Big data. Business intelligence. Data science. Artificial Intelligence. Insight-to-action arcs. To the casual observer, these terms seem interchangeable, complex, and maybe even a little confusing. But a growing number of businesses, and the people who want to work for them, are learning the value of collecting vast tracts of information, determining which trends in those data matter, organizing actionable insights, and implementing those actions through strategies designed to improve business functions.
This is not a new idea. Observation-based decision making is as old as business itself (put the more popular brands on the top shelf at the grocery store), but the sources of our data have expanded exponentially in the wake of what is now being called the digital (or fourth industrial) revolution.
The mechanisms for collecting, storing, reading, and interpreting data have become a sub-specialization of business administration and “business analytics” has become an exciting and highly sought-after profession in today’s business ecosystem.
“Management analytics and the entire business intelligence field is growing rapidly,” says Lazaridis MSc in Management Analytics (MMA) Program Director, Michael Pavlin. “Developing the skills needed to use data to predict future behaviour, uncover patterns, and help prioritize actionable information will all be necessary components for business seeking to thrive in the 21st century.”
Throughout this spotlight series, we will be exploring different career paths available to business students who have an interest in using data to understand the world around us, specifically aimed at future and current Lazaridis MMA students.
This series features interviews with Lazaridis School grads who are now working with data to better their performance of the organizations.
"It is all about storytelling and how you can bring both numbers and business together."
Lazaridis School: How did you find yourself in this line of work?
Melanie: During my BBA & FinMath undergrad, I always wanted to get my CFA and work at a bank. Like a lot of students from my program, I thought all jobs at banks were in accounting, finance or investment banking, but I was wrong.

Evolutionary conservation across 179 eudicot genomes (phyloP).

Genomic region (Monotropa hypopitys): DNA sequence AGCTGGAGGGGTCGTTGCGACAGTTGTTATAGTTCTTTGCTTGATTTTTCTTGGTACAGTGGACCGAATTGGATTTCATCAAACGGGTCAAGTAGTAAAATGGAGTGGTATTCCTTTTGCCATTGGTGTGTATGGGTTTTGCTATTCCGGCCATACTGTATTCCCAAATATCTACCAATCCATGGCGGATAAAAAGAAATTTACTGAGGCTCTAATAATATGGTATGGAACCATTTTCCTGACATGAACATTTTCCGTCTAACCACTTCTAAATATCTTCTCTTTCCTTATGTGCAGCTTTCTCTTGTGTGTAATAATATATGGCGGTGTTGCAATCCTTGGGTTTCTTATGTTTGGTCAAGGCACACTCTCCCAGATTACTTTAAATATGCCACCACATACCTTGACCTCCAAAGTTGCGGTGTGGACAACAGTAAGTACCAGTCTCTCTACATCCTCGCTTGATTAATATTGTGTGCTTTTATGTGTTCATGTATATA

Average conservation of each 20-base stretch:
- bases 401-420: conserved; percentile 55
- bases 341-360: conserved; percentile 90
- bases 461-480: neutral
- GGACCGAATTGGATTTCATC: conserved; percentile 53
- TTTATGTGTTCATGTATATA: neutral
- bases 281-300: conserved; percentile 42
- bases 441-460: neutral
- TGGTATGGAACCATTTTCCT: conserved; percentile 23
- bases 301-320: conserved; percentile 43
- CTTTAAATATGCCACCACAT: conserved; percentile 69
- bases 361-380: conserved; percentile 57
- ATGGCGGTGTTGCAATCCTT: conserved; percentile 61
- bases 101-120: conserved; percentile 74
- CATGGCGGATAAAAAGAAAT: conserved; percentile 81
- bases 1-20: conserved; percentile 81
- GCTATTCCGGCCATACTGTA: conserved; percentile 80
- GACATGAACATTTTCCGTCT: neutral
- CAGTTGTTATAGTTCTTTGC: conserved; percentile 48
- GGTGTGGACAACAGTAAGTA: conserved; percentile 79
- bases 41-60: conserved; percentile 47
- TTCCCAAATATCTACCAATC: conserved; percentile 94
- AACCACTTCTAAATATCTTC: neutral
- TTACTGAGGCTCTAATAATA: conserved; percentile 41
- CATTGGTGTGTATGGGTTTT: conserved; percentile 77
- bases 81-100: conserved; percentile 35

I first learned about analytics when I joined a marketing research/analytics team at a bank as a co-op student. It gave me exposure to not only my immediate team's responsibilities but also the entire analytics department's mandate.
My co-op placement often hosted Lunch and Learns where you can learn about what other teams are working on. After learning how analytics drive strategy for marketing, products, and sales with endless possibilities, I knew that was what I would be pursuing after I graduated.
Lazaridis School: What is it about Management Analytics that you find satisfying?
Melanie: It is all about storytelling and how you can bring both numbers and business together.
There is always something you can find through the numbers to build the story and discover business opportunities or room for improvement, which keeps the job interesting and rewarding.
Lazaridis School: Your field is relatively new; how do you explain what you do to people who aren’t familiar with analytics as a profession?
Melanie: Analytics is about using numbers to discover patterns/trends/segments then solving real business problems. Companies nowadays are becoming more and more data driven and making decisions based on numbers.
Lazaridis School: What skills did you gain during your undergrad that prepared you for this career?
Melanie: The most valuable thing learned from my time at Laurier was developing my problem-solving skills through all the business case studies and math questions. In the real world, there is no single math formula that can solve all problems, it is always about how you can think outside of the box; how do you pivot when things are not working and how do you make data-driven recommendations.
Lazaridis School: What advice would you give to anyone looking to follow a similar career path?
Melanie: Analytics requires both hard and soft skills. For someone who wants to pursue an analytical career, he/she should not only focus on quantitative and technical skills such as SQL, Python, but also soft skills like presentation, communication, and collaboration.
Any analytical role often needs to use SQL or Python or other programming language to gather the data. Massage the data and translate it into what everyone can understand.
Lazaridis School: In an industry that evolves as quickly as yours, how are you staying current with best practices and on top of the emerging tools and strategies being developed?
Melanie: Large organizations like banks usually have multiple analytics teams and cross functional teams often collaborate and learn from each other when it comes to sharing experiences and industry best practices.
Externally, there are conferences available, and external vendors supported by the company frequently come in and share industry best practices.
Applications for the September 2021 cohort of the Lazaridis MSc in Management Analytics program are now being accepted. For more information, visit our website. Our sincere thanks goes out to Melanie Shen for her participation in this spotlight series.